Today the idea of free or deep-discounted books is becoming the norm rather than the exception to a degree that I’m starting to wonder if the CBA isn’t causing itself to implode. In a quest for interest/reach/reader loyalty are we giving away sustainability?
Like many others, I’m broken hearted by the news that Family Christian is closing its doors. I’m broken hearted by the fact that the Christian market—not just for books, but any variety of retail merchandise, is dying a slow, painful death. I’ve had four signings at my local Family Christian over the years and I treasured the store’s support. I couldn’t get my books on shelves, or even do signings, at Barnes and Noble or Books-A-Million. Meanwhile, Family Christian welcomed me with open arms and the results were mutually beneficial.
Now, that avenue has come to an end; yet another pathway closed to Christian authors (and retailers) who are being squeezed into non-existence.
The idea behind my post today? That we need to support one another. From the pocket book. For the record, I’m all about freebies. I’m all about sale prices on great merchandise, like Christian books for example. I’ve taken advantage of many a bargain and discovered awesome new authors at the result. However, I’ve concluded that I need to dig deeper than that and support our industry by purchasing goods at a price and in a manner which creates sustainability. I need to hold to the truth that the effort authors (in this case) and other Christian retailers put into their businesses is worthy of patronage and financial compensation. If not, these ministries will perish.
In Jesus’s day, his followers existed, and then survived, by banding together, by forming a community and supporting one another. Today is no different. If we want to survive, we must live in a spirit of mutual viability.
And so, I’m eager to know: What are your perceptions on the current ‘state of the Christian industry?’ Any thoughts about ways to stem the backward slide of store closures, lack of exposure and sinking sales? Blessings, friends, and see you next month!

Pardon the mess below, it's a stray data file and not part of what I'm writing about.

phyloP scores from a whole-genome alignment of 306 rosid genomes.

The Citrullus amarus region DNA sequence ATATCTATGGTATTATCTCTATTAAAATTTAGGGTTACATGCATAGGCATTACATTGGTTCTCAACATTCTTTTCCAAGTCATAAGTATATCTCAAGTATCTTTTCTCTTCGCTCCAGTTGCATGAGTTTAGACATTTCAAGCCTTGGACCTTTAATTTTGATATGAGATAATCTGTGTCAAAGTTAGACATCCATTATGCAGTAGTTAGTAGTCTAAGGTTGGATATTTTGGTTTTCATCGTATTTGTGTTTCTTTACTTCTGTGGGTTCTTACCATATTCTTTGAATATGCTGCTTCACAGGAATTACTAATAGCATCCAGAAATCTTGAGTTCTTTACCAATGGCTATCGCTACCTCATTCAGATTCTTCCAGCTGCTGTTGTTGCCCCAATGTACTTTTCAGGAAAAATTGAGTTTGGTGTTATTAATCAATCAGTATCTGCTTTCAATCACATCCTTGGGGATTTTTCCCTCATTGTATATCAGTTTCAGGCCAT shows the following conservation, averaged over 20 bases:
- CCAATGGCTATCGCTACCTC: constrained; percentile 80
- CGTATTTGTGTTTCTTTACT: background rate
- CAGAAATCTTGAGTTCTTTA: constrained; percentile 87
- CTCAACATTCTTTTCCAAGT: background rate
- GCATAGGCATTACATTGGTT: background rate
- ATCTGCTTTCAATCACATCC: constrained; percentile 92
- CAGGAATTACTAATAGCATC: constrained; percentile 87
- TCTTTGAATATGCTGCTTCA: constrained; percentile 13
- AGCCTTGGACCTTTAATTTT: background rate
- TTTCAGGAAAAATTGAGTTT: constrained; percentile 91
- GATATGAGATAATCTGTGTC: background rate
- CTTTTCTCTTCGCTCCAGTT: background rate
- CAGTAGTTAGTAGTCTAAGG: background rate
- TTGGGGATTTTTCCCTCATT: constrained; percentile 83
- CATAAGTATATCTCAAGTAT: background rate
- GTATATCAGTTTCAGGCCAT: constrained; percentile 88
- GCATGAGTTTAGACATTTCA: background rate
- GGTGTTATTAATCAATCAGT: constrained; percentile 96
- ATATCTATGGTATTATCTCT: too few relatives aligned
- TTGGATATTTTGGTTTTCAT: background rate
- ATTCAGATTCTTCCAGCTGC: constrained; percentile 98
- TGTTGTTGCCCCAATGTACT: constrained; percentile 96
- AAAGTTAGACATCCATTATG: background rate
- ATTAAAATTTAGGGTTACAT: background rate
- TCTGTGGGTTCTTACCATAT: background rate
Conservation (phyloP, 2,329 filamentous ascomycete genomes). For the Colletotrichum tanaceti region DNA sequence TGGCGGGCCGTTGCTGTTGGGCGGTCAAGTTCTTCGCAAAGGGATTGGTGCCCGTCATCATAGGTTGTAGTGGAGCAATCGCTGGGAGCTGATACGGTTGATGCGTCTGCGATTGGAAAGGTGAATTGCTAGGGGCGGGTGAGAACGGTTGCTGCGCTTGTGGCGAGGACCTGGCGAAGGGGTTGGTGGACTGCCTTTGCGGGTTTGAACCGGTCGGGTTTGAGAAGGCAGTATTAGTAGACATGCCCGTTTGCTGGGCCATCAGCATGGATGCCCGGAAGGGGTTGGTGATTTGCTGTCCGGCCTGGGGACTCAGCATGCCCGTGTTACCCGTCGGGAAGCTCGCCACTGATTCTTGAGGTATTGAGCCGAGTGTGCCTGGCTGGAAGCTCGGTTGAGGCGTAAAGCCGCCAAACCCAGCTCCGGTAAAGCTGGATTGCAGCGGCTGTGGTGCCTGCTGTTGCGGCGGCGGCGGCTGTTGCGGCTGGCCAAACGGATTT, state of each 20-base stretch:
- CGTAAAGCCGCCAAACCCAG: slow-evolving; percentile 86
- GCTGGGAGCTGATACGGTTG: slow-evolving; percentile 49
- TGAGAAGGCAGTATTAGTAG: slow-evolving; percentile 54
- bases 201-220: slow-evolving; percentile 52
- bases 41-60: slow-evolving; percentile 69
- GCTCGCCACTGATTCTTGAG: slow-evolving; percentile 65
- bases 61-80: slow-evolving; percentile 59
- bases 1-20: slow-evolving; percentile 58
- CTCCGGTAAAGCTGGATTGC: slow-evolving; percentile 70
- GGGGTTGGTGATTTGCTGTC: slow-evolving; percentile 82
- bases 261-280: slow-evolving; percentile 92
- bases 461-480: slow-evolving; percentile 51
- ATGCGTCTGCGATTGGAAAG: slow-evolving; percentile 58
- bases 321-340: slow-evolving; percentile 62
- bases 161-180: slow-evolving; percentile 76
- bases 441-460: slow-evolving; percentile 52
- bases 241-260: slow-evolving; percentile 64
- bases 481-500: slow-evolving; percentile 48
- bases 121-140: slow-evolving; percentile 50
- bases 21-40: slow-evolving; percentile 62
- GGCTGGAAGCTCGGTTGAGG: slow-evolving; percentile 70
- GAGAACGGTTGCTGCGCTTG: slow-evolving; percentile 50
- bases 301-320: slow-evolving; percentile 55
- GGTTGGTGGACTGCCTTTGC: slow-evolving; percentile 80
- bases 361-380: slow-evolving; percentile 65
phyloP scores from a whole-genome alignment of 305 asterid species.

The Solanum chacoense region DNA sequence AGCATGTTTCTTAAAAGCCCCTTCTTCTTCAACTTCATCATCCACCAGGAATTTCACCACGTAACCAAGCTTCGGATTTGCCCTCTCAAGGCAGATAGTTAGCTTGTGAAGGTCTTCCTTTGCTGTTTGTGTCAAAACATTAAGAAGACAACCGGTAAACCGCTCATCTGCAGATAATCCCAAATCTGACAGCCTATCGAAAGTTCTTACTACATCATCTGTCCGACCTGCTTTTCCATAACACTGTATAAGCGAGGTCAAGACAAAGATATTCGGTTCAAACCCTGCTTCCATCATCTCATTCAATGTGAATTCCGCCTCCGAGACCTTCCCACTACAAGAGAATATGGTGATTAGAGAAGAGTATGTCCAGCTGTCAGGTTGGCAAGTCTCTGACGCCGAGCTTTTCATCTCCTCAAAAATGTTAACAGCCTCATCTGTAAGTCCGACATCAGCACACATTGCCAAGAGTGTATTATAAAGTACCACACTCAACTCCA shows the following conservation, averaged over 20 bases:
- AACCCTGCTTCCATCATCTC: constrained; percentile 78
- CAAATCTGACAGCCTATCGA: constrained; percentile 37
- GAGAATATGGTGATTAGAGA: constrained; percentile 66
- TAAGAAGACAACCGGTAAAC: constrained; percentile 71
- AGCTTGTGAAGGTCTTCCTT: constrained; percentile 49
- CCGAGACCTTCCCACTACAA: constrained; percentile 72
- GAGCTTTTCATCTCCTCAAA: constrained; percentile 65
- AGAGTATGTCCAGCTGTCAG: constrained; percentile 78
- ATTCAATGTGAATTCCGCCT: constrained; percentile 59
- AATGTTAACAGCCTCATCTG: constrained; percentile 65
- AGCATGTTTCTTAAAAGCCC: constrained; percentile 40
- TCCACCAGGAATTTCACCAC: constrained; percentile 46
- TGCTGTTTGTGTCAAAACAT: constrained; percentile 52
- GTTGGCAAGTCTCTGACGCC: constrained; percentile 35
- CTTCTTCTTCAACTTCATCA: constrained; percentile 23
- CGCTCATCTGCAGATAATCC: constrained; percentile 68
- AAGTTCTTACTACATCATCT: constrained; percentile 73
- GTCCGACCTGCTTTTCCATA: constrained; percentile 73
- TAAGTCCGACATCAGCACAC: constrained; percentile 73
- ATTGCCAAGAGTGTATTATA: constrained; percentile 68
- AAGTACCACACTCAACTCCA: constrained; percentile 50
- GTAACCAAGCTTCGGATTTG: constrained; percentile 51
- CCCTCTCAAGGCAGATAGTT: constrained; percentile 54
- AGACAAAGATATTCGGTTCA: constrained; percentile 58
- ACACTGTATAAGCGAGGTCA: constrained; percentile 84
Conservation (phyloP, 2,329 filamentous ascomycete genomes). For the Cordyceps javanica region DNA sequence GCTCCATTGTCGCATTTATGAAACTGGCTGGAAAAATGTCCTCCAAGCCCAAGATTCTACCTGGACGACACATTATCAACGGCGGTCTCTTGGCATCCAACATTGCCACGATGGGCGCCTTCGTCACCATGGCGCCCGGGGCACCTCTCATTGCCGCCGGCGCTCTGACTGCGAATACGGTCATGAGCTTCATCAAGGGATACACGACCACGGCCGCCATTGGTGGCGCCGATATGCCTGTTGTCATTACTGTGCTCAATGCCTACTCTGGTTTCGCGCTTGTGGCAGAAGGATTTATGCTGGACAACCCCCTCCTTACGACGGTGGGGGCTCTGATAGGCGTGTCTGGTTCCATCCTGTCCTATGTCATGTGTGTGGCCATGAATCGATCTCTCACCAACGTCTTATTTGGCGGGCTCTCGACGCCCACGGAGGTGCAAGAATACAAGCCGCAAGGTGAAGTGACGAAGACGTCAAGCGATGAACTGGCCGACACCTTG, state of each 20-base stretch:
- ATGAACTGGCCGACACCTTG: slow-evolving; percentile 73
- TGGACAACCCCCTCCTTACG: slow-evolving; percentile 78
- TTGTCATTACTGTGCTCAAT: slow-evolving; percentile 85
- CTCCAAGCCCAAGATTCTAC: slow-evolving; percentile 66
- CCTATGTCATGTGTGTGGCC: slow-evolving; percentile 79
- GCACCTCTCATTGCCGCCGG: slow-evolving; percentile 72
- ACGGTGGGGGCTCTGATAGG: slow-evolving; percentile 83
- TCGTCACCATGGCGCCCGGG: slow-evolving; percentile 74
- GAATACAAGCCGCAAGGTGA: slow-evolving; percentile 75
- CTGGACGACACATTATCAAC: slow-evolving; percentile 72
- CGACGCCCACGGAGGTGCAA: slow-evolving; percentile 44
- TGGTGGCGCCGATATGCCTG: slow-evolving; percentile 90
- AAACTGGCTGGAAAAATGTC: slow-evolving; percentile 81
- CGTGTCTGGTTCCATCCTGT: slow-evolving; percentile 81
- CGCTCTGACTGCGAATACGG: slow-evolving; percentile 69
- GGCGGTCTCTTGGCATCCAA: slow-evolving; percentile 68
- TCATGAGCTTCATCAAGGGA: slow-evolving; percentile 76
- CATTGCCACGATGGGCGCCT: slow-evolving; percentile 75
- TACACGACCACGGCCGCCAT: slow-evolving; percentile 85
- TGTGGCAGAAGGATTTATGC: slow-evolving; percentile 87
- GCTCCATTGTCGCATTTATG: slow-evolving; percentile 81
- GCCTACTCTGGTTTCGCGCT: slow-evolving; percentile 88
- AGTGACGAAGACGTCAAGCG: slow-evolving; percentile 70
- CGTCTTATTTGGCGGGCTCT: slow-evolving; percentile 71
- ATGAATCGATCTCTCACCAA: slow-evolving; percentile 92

Marianne Evans is an award-winning author of Christian romance and fiction. Her hope is to spread the faith-affirming message of God’s love through the stories He prompts her to create. Devotion, earned the Bookseller’s Best Award as well as the Heart of Excellence Award. Hearts Communion earned a win for Best Romance from the Christian Small Publisher's Association. She is also a two-time recipient of the Selah Award, Then & Now for Best Contemporary Romance and Finding Home for Best Novella. Marianne is a lifelong resident of Michigan and an active member of Romance Writers of America, most notably the Greater Detroit Chapter where she served two terms as President.
Amy Monarch is a tireless volunteer at the Dupont Rescue and Recovery Center, an establishment for the destitute founded by her mother. There, Amy has kept her identity a carefully guarded secret. She is actually Princess Amelia Marguerite Louise DeLaGrande of Remeth. Working at Dupont offers the opportunity to serve in blessed disguise.
Fresh into a promising career in commercial real estate brokerage, Patrick Sawyer returns to the picturesque isle of Remeth intending to reconnect with his collegiate study abroad friends and figure out 'what's next' in his life. Since his father's passing, the world he knows leaves him uninspired. He volunteers at Dupont during his visit and becomes enchanted by Amy.
But Amelia is trapped within a silken web. When she reveals who she is, Patrick pulls back. He's not interested in royalty--at all--but how can she ever break free? How can she find a way to service and God's plan for her life? Most of all, how can she reconcile the call she feels toward a remarkable man who may be 'common,' yet is 'uncommon' when it comes to matters of the heart?